To call this argument a stretch is to overrate its connection to reality. Marable, of course, gives no examples of how the U.N. has affected race relations in the United States because none exists.
But Marable is not done with overstatement:
“Finally, and most important, Malcolm X represents the most important bridge between the American people and more than one billion Muslims throughout the world.”
His evidence of this? Iran’s Ayatollah Khomeini issued a postage stamp in featuring Malcolm X in 1984 to commemorate “the Universal Day of Struggle Against Race Discrimination.” No, I am not kidding.
Marable gives no indication that he sees any irony there despite a long discussion earlier in the book condemning Malcolm’s efforts to reach out to another anti-Semitic group, the Klu Klux Klan. (Like boxer Muhammad Ali, Malcolm admired their stance on race mixing and intermarriage.)
But, as they say in infomercials, wait — there’s more! Did you know that American Talibanist John Walker Lindh’s “spiritual advisor Shakeel Syed is convinced Lindh could ‘become the new Malcolm X’”? Or how about al Qaeda videos that have proclaimed Barack Obama a “`race traitor’ and ‘hypocrite’ when compared to Malcolm X’”?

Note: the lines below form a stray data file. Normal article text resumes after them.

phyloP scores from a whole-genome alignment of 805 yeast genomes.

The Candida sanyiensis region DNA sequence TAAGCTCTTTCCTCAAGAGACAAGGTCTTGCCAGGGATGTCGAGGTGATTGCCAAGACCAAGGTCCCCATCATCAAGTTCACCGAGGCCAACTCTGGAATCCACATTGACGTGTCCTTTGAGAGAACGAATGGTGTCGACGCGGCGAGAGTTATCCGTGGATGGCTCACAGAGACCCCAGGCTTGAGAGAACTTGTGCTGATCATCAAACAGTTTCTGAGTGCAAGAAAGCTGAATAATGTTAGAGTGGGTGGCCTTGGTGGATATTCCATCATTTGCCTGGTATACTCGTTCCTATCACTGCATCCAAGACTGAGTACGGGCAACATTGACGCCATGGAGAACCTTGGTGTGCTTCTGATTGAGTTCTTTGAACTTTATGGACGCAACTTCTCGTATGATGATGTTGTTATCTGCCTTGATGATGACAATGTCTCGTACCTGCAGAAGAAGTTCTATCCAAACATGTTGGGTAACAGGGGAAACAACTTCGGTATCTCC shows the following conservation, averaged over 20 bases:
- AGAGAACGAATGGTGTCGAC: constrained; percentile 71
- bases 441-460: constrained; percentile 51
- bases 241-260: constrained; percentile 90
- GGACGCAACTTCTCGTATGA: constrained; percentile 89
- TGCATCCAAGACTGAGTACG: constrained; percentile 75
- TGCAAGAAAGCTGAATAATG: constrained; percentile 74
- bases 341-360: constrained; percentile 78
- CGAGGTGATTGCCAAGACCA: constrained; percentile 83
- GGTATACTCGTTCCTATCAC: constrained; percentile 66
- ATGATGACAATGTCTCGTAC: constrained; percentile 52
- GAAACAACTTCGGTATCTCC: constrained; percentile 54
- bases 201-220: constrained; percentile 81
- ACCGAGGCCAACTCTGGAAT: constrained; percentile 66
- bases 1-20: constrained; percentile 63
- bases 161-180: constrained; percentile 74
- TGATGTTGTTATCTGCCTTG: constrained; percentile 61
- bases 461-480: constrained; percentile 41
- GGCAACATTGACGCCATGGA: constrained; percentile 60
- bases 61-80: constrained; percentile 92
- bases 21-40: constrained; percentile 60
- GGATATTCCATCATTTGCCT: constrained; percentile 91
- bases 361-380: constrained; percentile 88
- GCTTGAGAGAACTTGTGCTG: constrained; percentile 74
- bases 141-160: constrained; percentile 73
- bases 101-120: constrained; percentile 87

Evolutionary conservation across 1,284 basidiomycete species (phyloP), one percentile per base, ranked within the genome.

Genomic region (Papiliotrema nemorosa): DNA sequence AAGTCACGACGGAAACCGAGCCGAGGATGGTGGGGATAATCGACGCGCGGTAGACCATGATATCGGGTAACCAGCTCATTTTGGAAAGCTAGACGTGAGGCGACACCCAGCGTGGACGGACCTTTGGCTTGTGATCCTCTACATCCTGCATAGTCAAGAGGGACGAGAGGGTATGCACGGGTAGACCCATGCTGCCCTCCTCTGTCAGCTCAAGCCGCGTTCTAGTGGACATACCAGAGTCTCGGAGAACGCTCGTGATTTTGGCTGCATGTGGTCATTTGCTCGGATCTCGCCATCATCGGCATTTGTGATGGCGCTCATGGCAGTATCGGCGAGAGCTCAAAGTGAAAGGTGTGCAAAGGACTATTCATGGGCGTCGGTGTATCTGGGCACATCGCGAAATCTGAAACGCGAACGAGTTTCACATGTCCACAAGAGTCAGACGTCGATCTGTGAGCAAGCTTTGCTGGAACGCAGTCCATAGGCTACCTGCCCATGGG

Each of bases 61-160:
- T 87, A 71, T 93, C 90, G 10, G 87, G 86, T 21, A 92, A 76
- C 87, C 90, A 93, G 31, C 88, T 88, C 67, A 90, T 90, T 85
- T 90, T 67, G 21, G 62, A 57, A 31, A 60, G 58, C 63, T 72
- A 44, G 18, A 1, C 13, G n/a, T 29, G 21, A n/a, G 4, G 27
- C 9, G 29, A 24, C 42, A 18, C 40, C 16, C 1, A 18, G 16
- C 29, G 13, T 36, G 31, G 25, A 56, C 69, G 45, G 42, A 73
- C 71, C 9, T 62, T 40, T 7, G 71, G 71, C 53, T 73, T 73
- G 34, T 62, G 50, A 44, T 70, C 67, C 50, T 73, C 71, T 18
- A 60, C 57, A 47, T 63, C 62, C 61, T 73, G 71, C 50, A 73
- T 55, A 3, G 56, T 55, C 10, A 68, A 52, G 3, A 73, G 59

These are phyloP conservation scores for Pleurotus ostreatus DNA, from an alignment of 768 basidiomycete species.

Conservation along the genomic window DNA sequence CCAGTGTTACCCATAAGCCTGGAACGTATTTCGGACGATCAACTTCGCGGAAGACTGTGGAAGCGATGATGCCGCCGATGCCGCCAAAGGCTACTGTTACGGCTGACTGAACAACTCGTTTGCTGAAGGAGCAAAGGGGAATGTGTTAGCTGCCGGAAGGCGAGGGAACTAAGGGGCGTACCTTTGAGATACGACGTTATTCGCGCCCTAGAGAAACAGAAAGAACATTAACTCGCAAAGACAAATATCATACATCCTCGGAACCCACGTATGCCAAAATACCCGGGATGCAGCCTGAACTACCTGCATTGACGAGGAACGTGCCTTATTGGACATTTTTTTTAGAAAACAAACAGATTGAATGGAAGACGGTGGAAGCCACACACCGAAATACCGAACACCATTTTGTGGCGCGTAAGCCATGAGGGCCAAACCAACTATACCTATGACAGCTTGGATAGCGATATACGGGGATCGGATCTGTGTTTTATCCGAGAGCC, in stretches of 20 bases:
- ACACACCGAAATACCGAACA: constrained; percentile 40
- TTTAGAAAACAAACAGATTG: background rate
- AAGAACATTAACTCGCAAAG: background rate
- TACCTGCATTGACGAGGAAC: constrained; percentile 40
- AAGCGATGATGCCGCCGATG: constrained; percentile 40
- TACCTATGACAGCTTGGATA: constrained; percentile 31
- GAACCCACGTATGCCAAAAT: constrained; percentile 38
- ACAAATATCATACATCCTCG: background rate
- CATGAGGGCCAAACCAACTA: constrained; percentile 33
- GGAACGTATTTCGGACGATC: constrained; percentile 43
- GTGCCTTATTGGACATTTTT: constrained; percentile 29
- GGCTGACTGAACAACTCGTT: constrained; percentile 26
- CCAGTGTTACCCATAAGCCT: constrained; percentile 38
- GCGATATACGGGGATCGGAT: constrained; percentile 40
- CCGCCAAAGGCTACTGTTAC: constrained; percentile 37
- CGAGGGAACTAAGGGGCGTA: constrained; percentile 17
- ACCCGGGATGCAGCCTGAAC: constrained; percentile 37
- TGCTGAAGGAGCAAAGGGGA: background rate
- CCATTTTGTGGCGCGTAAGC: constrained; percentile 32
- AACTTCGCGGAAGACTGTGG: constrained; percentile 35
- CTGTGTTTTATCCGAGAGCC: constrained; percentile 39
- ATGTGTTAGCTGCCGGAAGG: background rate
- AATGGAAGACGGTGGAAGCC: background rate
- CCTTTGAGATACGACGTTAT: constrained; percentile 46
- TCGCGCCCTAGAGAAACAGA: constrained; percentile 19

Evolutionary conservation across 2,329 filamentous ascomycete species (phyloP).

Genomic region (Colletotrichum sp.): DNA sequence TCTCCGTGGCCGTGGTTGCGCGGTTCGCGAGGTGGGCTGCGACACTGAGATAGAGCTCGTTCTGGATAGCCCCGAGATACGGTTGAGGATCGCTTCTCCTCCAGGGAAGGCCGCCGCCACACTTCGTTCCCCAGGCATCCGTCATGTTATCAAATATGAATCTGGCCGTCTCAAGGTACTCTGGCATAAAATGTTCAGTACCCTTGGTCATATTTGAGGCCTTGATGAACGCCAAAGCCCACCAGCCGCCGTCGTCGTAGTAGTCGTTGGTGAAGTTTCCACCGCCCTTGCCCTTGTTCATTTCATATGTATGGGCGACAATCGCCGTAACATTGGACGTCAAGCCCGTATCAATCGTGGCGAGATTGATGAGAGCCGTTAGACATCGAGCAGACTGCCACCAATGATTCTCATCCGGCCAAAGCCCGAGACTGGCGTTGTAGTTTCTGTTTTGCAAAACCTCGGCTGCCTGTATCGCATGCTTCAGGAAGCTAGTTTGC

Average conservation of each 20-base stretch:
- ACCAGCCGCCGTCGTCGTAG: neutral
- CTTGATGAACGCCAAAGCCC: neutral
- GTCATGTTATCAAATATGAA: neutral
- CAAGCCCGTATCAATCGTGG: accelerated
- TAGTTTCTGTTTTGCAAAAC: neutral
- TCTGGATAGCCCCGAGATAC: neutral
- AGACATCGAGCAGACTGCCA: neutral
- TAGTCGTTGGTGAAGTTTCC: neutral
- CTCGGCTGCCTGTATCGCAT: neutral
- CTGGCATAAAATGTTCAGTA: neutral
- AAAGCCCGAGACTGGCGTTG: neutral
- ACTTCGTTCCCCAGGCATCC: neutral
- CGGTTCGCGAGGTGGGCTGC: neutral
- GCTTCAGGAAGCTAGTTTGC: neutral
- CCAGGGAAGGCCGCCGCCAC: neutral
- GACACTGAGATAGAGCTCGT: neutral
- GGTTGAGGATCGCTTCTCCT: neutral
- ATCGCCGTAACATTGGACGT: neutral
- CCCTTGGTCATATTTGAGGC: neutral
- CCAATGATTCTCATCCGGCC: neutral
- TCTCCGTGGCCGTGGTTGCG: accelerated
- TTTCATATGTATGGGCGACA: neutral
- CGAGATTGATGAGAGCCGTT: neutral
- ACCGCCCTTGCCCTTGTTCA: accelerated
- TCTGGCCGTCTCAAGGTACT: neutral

For sheer invention, though, it’s hard to beat Marable’s assertion that the man who left the Nation of Islam to pursue a Pan-African version of traditional Islam really was moving toward the “politics of radical humanism,” based on the recounting of one conversation with author James Baldwin. Marable writes:
“(Malcolm’s) gentle humanism and antiracism could have become a platform for a new kind of radical global ethnic politics. Instead of the fiery symbol of ethnic violence and religious hatred, as al-Qaeda might project him, Malcolm X should become a representative for hope and human dignity. At least for the African-American people, he has already come to embody those loftier aspirations.” [emphasis added]
Ultimately, the only thing more fictional than Malcolm X’s own accounts of his past are the attempts made by the agenda-driven—like Manning Marable– to fashion an important and positive legacy for him in the present.